I bought this book (this trilogy actually) over ten years ago when I was really into fantasy series. I always bought trilogies as a whole, because I hated waiting to read the next part, and back then it was a bit harder for me to find books. So, anyway, I bought the entire Farseer trilogy by Robin Hobb because it was (still is) considered a very good fantasy series. I started reading it... and after about 150 pages put the first book down and never looked at it again. The depressing life of Fitz the bastard just was too much for me. I've seen this trilogy on many best of lists and recommendation lists but never had the courage to pick it back up again. Depressing books just aren't for me. I even had one LibraryThinger say to me that she could see why I personally did not like it.
But this year I'm going to the World Science Fiction Convention (LonCon3), and Robin Hobb is one of the guests of honor. I felt bad thinking that I might attend a session, and still not have read any of the Farseer books. So, I picked "Assassin's Apprentice" back up, and started again.

FitzChivalry is the bastard son of King-in-Waiting, Prince Chivalry Farseer of the Six Duchies. When he's six he's brought to the palace by his mother's family, and from then on he's a disruptive force in the court, whether he wants to or not. He is raised by his father's man and stable master Burrich. His father gives up his throne and leaves the court (and Fitz) because of Fitz. Meanwhile Fitz learns that his connection to animals, the way he can be in their minds, is called the Wit and is forbidden and punishable by death. He is called to the king, and from then on he's the king's man. He is secretly apprenticed to the king's assassin Chade, while also being trained in other skills like fighting, writing, reading, and the Skill. The Skill is magic mostly used by those of the Farseer line where they can see the minds of others with the Skill, to exchange information with them, give or receive strength or to influence others without them knowing. Fitz's life is busy, complicated and difficult. He is sent on missions for the king, and has to survive court life, which is made difficult by him being a bastard.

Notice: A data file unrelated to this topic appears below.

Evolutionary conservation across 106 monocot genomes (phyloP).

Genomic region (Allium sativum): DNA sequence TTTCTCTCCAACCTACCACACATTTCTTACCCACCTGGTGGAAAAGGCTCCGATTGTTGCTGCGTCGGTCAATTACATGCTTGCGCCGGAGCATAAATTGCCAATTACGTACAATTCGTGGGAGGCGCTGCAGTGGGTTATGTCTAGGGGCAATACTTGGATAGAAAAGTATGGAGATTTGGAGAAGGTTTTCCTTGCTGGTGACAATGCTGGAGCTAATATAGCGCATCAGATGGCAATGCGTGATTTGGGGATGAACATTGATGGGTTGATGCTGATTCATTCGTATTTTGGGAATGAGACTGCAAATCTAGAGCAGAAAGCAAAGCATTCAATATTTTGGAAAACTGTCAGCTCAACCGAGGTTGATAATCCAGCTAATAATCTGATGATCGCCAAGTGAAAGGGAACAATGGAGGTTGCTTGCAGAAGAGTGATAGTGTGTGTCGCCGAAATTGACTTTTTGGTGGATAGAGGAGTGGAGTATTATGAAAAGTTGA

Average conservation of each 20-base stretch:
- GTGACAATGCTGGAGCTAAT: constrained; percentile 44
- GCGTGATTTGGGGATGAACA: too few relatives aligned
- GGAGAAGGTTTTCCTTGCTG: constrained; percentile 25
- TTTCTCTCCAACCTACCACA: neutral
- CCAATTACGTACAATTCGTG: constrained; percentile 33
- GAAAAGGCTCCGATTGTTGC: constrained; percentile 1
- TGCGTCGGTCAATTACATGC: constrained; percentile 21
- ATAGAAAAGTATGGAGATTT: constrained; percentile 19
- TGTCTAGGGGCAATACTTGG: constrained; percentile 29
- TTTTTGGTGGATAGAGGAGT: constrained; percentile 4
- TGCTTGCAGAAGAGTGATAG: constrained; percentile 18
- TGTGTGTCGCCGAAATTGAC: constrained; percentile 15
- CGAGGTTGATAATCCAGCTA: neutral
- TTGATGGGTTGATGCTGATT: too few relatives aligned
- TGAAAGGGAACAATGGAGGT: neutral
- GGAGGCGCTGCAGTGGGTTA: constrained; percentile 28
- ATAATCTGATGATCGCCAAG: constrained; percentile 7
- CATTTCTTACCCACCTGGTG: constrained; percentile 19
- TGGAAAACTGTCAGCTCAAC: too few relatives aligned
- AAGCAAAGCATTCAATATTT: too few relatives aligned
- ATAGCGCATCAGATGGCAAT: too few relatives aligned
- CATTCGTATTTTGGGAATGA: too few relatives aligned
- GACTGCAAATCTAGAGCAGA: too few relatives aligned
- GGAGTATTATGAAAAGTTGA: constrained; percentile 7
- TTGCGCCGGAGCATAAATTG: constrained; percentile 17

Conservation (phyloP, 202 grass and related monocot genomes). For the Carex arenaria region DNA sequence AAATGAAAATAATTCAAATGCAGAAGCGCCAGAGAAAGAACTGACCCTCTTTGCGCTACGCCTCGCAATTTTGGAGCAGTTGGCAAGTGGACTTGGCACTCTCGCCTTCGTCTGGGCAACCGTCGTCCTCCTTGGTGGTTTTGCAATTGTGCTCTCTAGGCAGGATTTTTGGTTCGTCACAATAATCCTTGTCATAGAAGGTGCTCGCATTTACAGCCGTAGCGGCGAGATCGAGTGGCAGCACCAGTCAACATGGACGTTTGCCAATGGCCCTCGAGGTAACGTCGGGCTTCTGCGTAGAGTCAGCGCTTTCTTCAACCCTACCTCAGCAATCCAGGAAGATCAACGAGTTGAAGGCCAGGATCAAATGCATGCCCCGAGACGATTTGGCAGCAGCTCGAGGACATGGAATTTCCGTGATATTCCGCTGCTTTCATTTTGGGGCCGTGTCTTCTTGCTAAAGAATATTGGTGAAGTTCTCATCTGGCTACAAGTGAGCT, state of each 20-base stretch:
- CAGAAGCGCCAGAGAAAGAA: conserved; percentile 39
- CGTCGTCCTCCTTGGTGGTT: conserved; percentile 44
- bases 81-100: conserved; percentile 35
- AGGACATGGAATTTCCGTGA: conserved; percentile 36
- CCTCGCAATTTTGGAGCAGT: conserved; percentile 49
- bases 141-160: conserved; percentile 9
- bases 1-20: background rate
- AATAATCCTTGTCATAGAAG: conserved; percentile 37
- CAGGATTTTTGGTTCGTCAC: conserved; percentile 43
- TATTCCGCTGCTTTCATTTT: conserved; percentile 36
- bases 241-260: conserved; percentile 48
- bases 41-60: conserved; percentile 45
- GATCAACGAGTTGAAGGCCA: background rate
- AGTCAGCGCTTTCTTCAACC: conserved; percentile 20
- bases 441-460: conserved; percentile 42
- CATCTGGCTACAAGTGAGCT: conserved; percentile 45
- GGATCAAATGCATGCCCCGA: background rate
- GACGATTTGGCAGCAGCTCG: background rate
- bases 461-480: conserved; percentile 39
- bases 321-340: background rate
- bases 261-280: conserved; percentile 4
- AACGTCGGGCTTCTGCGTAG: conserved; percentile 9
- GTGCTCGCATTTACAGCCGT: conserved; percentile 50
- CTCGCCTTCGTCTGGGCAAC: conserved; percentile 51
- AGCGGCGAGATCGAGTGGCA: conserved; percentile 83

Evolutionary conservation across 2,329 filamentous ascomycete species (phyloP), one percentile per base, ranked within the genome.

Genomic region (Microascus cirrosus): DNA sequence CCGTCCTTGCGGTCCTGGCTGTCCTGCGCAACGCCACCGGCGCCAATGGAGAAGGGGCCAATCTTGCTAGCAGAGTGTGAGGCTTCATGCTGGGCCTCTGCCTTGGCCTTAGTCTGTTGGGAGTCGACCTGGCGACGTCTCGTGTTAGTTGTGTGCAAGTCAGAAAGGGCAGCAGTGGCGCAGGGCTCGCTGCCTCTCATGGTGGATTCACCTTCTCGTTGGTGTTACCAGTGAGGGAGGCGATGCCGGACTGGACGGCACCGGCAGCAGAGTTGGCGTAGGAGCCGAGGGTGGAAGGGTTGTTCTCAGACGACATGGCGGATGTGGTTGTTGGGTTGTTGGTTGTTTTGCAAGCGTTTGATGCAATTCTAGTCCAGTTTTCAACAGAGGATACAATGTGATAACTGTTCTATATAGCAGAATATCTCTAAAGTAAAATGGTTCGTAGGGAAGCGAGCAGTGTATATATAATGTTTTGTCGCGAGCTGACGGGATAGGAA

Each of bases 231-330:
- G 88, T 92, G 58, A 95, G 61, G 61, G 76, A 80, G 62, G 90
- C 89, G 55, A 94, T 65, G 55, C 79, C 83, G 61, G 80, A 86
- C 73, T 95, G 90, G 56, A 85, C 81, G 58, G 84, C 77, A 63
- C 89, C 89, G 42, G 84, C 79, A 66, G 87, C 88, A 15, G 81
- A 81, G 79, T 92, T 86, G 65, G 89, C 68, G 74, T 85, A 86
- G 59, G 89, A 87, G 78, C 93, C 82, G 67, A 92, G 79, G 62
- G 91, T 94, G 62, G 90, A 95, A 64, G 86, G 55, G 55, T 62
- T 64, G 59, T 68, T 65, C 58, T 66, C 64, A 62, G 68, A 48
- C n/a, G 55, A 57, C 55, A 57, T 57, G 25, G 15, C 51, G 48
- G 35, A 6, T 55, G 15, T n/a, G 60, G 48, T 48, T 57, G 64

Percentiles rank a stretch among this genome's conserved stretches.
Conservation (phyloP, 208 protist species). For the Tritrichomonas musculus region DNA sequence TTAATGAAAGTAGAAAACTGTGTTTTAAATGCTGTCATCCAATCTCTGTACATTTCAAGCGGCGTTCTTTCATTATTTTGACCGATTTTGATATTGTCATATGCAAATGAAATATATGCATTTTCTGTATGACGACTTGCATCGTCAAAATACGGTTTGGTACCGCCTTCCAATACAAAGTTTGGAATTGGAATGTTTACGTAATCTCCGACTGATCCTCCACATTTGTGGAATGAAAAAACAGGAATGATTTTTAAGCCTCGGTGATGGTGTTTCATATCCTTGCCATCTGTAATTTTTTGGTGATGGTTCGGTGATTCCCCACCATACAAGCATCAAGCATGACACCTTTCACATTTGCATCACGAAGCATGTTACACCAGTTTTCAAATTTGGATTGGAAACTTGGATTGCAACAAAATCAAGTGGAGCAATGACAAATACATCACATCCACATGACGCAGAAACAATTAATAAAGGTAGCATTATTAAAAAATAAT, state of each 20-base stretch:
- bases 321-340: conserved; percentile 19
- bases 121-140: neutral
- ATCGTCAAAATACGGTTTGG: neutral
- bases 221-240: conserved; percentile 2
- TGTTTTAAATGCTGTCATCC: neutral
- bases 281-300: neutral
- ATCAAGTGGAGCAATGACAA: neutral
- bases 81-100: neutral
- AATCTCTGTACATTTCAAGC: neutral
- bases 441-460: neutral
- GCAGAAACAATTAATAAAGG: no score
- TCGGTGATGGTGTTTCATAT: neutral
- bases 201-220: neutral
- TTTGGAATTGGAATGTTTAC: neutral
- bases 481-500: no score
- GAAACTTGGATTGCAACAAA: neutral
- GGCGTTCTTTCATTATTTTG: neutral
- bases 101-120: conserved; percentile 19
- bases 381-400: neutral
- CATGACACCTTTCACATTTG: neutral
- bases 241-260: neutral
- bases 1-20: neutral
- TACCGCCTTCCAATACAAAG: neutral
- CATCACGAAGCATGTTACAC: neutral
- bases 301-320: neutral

There is a lot going on in this story, and Fitz seems to draw the short straw so many times. That is the aspect of the book that made me put it down a decade ago, and it took some effort to keep going this time. At the end I was just waiting for the next bad thing to happen. That is not a nice feeling, and it made reading this book not all that enjoyable. But the rest of the story is pretty good. I like the magic of the Skill and the Wit. I liked the mystery of the Red Ship Raiders and Forging which makes people seem zombie-like (alive but without morals or any real soul). And the hint of the Elderlings, which seem to get larger in following books (because this trilogy is one of several in an arc called "Realm of the Elderlings") is what draws me to the next book. Not quite my cup of tea but still good. Four out of five stars. ( )
1 vote divinenanny | Aug 3, 2014 |
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» Add other authors (14 possible)

Author nameRoleType of authorWork?Status
Robin Hobbprimary authorall editionsconfirmed
Boehmer, PaulNarratorsecondary authorsome editionsconfirmed
Howe, JohnCover artistsecondary authorsome editionsconfirmed
Santikko, SauliTranslatorsecondary authorsome editionsconfirmed
Spångberg, YlvaTranslatorsecondary authorsome editionsconfirmed
Whelan, MichaelCover artistsecondary authorsome editionsconfirmed
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Series (with order)
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Original title
Alternative titles
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People/Characters
Important places
Important events
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Epigraph
Dedication
For Giles
And for Raphael and Freddy,
the Princes of Assassins.
Bantam 1996 edition:
To Giles
and
to the memories of
Ralph the Orange
and
Freddie Cougar
Princes among Assassins
and
Felines above Reproach
First words
A history of the Six Duchies is of necessity a history of its ruling family, the Farseers.
Quotations
[The Fool] was proffering a leather drawstring bag. "What is it?" I asked, and tried not to let him hear either the flowers or the doll in my voice.
Last words
(Click to show. Warning: May contain spoilers.)
Disambiguation notice
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Amazon.com Product Description (ISBN 055357339X, Mass Market Paperback)

Young Fitz is the bastard son of the noble Prince Chivalry, raised in the shadow of the royal court by his father's gruff stableman. He is treated like an outcast by all the royalty except the devious King Shrewd, who has him sectetly tutored in the arts of the assassin. For in Fitz's blood runs the magic Skill--and the darker knowledge of a child raised with the stable hounds and rejected by his family. As barbarous raiders ravage the coasts, Fitz is growing to manhood. Soon he will face his first dangerous, soul-shattering mission. And though some regard him as a threat to the throne, he may just be the key to the survival of the kingdom.

(retrieved from Amazon Mon, 30 Sep 2013 13:49:27 -0400)

(see all 3 descriptions)

Fitz, Prince Chivalry's illegitimate son raised by Burrich the stableman, is ignored by all the royalty except for King Shrewd, who has him tutored as an assassin because he has the magic Skill.

(summary from another edition)

» see all 7 descriptions